For young male writers, the chances of getting published are already slim, but they would be nigh-on nonexistent for anyone drawing attention to a disparity which flies directly in the face of the activist narrative. Which agent would be willing to sign up a writer faced with accusations of misogyny simply for pointing out the obvious? Where is the appeal in a poet—picture the paraphrastic headlines—who has been accused of believing that women ought to stay in their lane? Even established men in the industry feel cowed into silence, as Johanna Thomas-Corr discovered when she tried to speak to them about this topic for the Guardian: “The subject is such a hornet’s nest that almost every man in the books industry who I approached refused to speak on the record for fear of the backlash.”
In the rare moments that the burgeoning imbalance between men and women is addressed, the media response tends towards a gleeful schadenfreude. When conservative columnist Allison Pearson was invited to pass comment on male authors adopting feminine pseudonyms to sell titles—an act of subterfuge that recalls the tribulations of George Eliot and the Brontës 200 years ago—she called it a “marvellous role reversal, which I think is a cause for celebration” and “a small moment of triumph.” (The BBC interviewer offered no resistance, presumably because he wished to keep his career.) The author Kamila Shamsie even made the absurd suggestion that publishers drop their male authors for the whole of 2018 to mark the centenary of women getting the vote.
Fortunately, other women have spoken out against the exclusivity of the girls’ clubs and the vindictive nature of this literary overcorrection. Lionel Shriver, who won the Orange Prize in 2005 for her excellent novel We Need to Talk About Kevin, dismissed Shamsie’s pipe-dream for “treating women specially, as if they need special help and special rules.” When the Women’s Prize for Fiction was first established, Walsh criticised it for the same reason, opining that it might lead people to “infer that women writers are not as proficient,” a sentiment echoed by feminist critic Germaine Greer and by A.S. Byatt, who refused to have her work considered for the prize. Keeping men and women separate in sports makes sense, given the mean difference in physical capability between the sexes. But separating women into a league of their own resembles a kind of literary Paralympics—it leaves the unintended impression that women writers are not as talented as their male counterparts, especially considering the advantages they already enjoy.
If initiatives aimed at advancing the interests of women as a marginalised demographic were established to promote diversity in publishing, they are now having the opposite effect. As Shriver has pointed out in a recent Spectator article, the artificial oversaturation of women in publishing, almost all of whom are university-educated, left-leaning, and concentrated in London or New York, has transformed the behemoth of English-language publishing into a “small, politically homogenous world” that rarely takes risks or rewards innovation. The market would rather play it safe, pandering to its increasingly niche audience, perfectly content to lose the business of half the world’s population.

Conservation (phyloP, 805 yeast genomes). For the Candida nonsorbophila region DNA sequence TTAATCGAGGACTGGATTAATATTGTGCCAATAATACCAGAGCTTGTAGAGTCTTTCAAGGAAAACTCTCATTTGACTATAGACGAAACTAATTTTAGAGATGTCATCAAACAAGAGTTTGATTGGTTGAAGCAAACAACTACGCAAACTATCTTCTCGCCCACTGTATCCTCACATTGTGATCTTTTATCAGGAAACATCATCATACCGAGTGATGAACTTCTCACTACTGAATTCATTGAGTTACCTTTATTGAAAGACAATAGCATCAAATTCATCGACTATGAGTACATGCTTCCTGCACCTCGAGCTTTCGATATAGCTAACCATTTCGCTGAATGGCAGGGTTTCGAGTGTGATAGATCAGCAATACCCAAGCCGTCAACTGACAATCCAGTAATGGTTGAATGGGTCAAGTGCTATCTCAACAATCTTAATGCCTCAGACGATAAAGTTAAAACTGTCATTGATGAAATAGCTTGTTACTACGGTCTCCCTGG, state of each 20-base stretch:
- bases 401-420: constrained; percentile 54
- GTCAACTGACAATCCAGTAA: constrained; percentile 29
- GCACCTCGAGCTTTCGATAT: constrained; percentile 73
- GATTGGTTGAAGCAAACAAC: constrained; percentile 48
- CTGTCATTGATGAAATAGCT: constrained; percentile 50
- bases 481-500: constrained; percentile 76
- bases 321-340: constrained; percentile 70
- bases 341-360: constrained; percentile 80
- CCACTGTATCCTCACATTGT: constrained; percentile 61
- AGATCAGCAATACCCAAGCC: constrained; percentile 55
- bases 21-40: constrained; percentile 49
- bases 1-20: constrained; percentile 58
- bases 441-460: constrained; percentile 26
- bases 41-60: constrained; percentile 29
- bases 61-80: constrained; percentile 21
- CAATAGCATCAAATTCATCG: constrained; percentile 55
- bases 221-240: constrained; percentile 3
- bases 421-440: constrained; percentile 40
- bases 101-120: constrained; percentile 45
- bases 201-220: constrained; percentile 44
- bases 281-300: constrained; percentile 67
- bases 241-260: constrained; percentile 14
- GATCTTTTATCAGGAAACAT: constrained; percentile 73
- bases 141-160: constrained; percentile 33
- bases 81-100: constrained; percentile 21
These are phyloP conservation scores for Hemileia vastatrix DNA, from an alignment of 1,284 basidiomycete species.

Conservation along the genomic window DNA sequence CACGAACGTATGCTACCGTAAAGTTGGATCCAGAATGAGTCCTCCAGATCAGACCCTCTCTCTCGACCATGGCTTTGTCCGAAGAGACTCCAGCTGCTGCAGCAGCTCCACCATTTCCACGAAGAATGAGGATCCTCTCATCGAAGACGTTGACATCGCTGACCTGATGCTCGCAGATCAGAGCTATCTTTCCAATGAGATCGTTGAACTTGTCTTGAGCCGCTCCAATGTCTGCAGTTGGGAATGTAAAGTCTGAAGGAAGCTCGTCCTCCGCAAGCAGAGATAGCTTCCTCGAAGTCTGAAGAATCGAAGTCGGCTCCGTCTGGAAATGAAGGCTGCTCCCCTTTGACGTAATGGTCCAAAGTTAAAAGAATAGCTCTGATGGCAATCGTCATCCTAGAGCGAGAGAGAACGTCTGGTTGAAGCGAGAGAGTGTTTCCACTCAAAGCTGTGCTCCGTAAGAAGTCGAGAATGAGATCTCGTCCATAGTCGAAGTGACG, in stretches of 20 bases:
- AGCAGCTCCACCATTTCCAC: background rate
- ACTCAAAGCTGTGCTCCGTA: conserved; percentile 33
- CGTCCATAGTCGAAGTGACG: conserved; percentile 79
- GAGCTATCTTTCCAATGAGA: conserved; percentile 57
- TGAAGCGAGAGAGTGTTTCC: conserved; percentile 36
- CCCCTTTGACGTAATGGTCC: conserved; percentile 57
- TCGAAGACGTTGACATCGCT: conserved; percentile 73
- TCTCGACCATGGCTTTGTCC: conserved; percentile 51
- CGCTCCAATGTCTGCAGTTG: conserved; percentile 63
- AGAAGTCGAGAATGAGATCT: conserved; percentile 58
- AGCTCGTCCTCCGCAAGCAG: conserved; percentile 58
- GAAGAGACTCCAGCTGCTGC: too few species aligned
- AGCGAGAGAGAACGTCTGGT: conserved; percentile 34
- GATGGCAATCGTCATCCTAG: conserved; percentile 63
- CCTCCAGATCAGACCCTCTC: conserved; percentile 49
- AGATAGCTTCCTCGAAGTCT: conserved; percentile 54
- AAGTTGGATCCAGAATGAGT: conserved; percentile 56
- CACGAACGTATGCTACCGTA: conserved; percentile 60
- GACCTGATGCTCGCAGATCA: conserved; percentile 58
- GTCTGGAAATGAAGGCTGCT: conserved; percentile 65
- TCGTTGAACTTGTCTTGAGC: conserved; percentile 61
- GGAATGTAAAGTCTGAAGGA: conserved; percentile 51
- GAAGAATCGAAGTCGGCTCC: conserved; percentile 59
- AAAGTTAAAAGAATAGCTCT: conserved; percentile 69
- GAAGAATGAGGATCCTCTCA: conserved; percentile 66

“It’s now a truism that white males have a vanishingly small chance of being published anywhere,” writes Shriver, “although I’ve seen no market research verifying that the book-buying public don’t want to read white males’ work.” And even if the public do want to read books written by men, publishers don’t want to sell them. As Hannah Westland of Serpent’s Tail has pointed out, “there are fewer prizes open to men, fewer magazines that will cover male authors, and fewer media figures willing to champion them,” all of which makes them too difficult to promote.
Deprived of opportunities, excluded from awards, absent from marketing, and barely represented in the publishing and editorial houses, what hope is there for young male writers going forward? To look to the future, perhaps we need to look to the past. The triumph of women in publishing can be boiled down to two forces working in tandem. The first is ethics. The increasingly liberal Britain of the late 20th century would no longer put up with the sexist standards of the industry, and so, in the wake of the sexual revolution, publishing had to adapt. The second force is women’s love of literature—or men’s lack thereof. As the old adage goes, demographics are destiny; as soon as the barriers to female employment and self-empowerment were lifted, women’s dominance of the industry metamorphosed from an impossibility into an inevitability.
Now that the gender ratio within publishing is more or less proportional to the gender ratio in the general readership, the way to ensure that male writers enjoy the same privileges and possibilities as their female counterparts is a recommitment to fairness—a road which the exhausted force of ethics must walk alone. But so long as the Virgils of the publishing Purgatorio fold their arms and look away, stubbornly stoking an outdated narrative of male domination and an atmosphere in which men are too afraid to protest, perhaps there’s nothing to do but stay at the bottom.